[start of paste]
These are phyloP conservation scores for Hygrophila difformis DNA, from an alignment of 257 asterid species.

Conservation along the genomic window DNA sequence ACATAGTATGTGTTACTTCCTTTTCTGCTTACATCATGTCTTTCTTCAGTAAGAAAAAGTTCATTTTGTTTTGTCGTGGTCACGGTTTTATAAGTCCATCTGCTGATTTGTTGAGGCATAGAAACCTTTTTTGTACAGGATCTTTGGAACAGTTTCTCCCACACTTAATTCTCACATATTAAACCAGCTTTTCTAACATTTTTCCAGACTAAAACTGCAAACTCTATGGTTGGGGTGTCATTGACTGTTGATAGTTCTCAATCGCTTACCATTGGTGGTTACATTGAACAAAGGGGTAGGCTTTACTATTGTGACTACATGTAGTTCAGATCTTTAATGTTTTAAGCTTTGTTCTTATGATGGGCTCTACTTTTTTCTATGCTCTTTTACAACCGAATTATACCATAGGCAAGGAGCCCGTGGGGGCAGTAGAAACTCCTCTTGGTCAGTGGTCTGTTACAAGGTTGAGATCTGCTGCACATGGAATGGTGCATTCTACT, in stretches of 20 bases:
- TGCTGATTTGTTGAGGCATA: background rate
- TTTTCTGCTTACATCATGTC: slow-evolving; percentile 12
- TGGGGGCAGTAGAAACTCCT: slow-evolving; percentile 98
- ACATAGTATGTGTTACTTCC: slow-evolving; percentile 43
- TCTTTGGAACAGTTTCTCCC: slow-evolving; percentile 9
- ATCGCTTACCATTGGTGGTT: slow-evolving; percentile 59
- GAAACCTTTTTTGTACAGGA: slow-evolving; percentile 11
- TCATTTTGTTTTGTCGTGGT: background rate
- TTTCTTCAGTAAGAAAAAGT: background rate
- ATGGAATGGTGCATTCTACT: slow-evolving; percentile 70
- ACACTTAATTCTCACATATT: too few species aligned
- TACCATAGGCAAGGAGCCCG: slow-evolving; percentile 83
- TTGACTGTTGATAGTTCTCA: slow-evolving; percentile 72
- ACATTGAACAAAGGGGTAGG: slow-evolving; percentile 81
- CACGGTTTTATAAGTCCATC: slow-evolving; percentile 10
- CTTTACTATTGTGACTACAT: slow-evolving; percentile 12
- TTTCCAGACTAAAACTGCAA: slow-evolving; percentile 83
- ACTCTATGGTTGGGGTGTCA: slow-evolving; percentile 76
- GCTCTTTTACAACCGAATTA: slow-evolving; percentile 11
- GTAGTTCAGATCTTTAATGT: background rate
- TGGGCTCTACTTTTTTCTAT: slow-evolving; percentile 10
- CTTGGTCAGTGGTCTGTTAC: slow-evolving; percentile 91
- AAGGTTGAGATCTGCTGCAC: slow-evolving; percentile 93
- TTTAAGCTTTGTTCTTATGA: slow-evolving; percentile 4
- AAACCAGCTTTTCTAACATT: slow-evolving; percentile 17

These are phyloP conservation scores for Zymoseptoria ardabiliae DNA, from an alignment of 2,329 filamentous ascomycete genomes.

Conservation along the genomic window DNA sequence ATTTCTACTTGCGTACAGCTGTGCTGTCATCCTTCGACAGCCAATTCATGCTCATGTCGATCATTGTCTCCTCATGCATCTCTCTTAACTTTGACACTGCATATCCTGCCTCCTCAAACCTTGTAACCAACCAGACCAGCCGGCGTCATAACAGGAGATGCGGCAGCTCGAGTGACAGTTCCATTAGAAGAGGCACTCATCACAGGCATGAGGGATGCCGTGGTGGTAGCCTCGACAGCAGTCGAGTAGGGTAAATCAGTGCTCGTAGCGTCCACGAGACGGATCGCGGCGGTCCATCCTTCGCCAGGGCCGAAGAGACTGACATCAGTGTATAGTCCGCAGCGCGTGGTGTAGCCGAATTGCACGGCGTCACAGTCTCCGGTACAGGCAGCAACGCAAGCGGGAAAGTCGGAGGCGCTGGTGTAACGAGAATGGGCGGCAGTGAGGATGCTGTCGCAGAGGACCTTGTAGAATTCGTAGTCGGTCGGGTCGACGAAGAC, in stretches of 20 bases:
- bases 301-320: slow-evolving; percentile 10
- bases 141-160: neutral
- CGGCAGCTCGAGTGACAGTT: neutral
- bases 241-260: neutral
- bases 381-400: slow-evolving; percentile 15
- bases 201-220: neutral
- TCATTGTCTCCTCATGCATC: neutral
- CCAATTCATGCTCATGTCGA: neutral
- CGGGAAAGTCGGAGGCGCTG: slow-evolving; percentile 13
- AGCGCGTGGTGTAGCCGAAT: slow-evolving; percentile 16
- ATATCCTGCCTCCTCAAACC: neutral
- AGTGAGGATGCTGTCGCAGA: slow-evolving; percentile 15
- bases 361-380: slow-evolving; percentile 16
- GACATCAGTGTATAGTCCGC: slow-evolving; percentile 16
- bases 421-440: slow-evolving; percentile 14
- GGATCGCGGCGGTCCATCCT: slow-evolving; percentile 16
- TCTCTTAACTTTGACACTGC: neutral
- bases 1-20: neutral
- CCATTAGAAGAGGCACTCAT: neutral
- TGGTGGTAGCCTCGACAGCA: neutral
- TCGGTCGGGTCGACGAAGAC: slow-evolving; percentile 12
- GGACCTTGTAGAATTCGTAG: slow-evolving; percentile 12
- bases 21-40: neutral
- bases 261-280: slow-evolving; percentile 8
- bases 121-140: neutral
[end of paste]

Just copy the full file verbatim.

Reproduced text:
These are phyloP conservation scores for Hygrophila difformis DNA, from an alignment of 257 asterid species.

Conservation along the genomic window DNA sequence ACATAGTATGTGTTACTTCCTTTTCTGCTTACATCATGTCTTTCTTCAGTAAGAAAAAGTTCATTTTGTTTTGTCGTGGTCACGGTTTTATAAGTCCATCTGCTGATTTGTTGAGGCATAGAAACCTTTTTTGTACAGGATCTTTGGAACAGTTTCTCCCACACTTAATTCTCACATATTAAACCAGCTTTTCTAACATTTTTCCAGACTAAAACTGCAAACTCTATGGTTGGGGTGTCATTGACTGTTGATAGTTCTCAATCGCTTACCATTGGTGGTTACATTGAACAAAGGGGTAGGCTTTACTATTGTGACTACATGTAGTTCAGATCTTTAATGTTTTAAGCTTTGTTCTTATGATGGGCTCTACTTTTTTCTATGCTCTTTTACAACCGAATTATACCATAGGCAAGGAGCCCGTGGGGGCAGTAGAAACTCCTCTTGGTCAGTGGTCTGTTACAAGGTTGAGATCTGCTGCACATGGAATGGTGCATTCTACT, in stretches of 20 bases:
- TGCTGATTTGTTGAGGCATA: background rate
- TTTTCTGCTTACATCATGTC: slow-evolving; percentile 12
- TGGGGGCAGTAGAAACTCCT: slow-evolving; percentile 98
- ACATAGTATGTGTTACTTCC: slow-evolving; percentile 43
- TCTTTGGAACAGTTTCTCCC: slow-evolving; percentile 9
- ATCGCTTACCATTGGTGGTT: slow-evolving; percentile 59
- GAAACCTTTTTTGTACAGGA: slow-evolving; percentile 11
- TCATTTTGTTTTGTCGTGGT: background rate
- TTTCTTCAGTAAGAAAAAGT: background rate
- ATGGAATGGTGCATTCTACT: slow-evolving; percentile 70
- ACACTTAATTCTCACATATT: too few species aligned
- TACCATAGGCAAGGAGCCCG: slow-evolving; percentile 83
- TTGACTGTTGATAGTTCTCA: slow-evolving; percentile 72
- ACATTGAACAAAGGGGTAGG: slow-evolving; percentile 81
- CACGGTTTTATAAGTCCATC: slow-evolving; percentile 10
- CTTTACTATTGTGACTACAT: slow-evolving; percentile 12
- TTTCCAGACTAAAACTGCAA: slow-evolving; percentile 83
- ACTCTATGGTTGGGGTGTCA: slow-evolving; percentile 76
- GCTCTTTTACAACCGAATTA: slow-evolving; percentile 11
- GTAGTTCAGATCTTTAATGT: background rate
- TGGGCTCTACTTTTTTCTAT: slow-evolving; percentile 10
- CTTGGTCAGTGGTCTGTTAC: slow-evolving; percentile 91
- AAGGTTGAGATCTGCTGCAC: slow-evolving; percentile 93
- TTTAAGCTTTGTTCTTATGA: slow-evolving; percentile 4
- AAACCAGCTTTTCTAACATT: slow-evolving; percentile 17

These are phyloP conservation scores for Zymoseptoria ardabiliae DNA, from an alignment of 2,329 filamentous ascomycete genomes.

Conservation along the genomic window DNA sequence ATTTCTACTTGCGTACAGCTGTGCTGTCATCCTTCGACAGCCAATTCATGCTCATGTCGATCATTGTCTCCTCATGCATCTCTCTTAACTTTGACACTGCATATCCTGCCTCCTCAAACCTTGTAACCAACCAGACCAGCCGGCGTCATAACAGGAGATGCGGCAGCTCGAGTGACAGTTCCATTAGAAGAGGCACTCATCACAGGCATGAGGGATGCCGTGGTGGTAGCCTCGACAGCAGTCGAGTAGGGTAAATCAGTGCTCGTAGCGTCCACGAGACGGATCGCGGCGGTCCATCCTTCGCCAGGGCCGAAGAGACTGACATCAGTGTATAGTCCGCAGCGCGTGGTGTAGCCGAATTGCACGGCGTCACAGTCTCCGGTACAGGCAGCAACGCAAGCGGGAAAGTCGGAGGCGCTGGTGTAACGAGAATGGGCGGCAGTGAGGATGCTGTCGCAGAGGACCTTGTAGAATTCGTAGTCGGTCGGGTCGACGAAGAC, in stretches of 20 bases:
- bases 301-320: slow-evolving; percentile 10
- bases 141-160: neutral
- CGGCAGCTCGAGTGACAGTT: neutral
- bases 241-260: neutral
- bases 381-400: slow-evolving; percentile 15
- bases 201-220: neutral
- TCATTGTCTCCTCATGCATC: neutral
- CCAATTCATGCTCATGTCGA: neutral
- CGGGAAAGTCGGAGGCGCTG: slow-evolving; percentile 13
- AGCGCGTGGTGTAGCCGAAT: slow-evolving; percentile 16
- ATATCCTGCCTCCTCAAACC: neutral
- AGTGAGGATGCTGTCGCAGA: slow-evolving; percentile 15
- bases 361-380: slow-evolving; percentile 16
- GACATCAGTGTATAGTCCGC: slow-evolving; percentile 16
- bases 421-440: slow-evolving; percentile 14
- GGATCGCGGCGGTCCATCCT: slow-evolving; percentile 16
- TCTCTTAACTTTGACACTGC: neutral
- bases 1-20: neutral
- CCATTAGAAGAGGCACTCAT: neutral
- TGGTGGTAGCCTCGACAGCA: neutral
- TCGGTCGGGTCGACGAAGAC: slow-evolving; percentile 12
- GGACCTTGTAGAATTCGTAG: slow-evolving; percentile 12
- bases 21-40: neutral
- bases 261-280: slow-evolving; percentile 8
- bases 121-140: neutral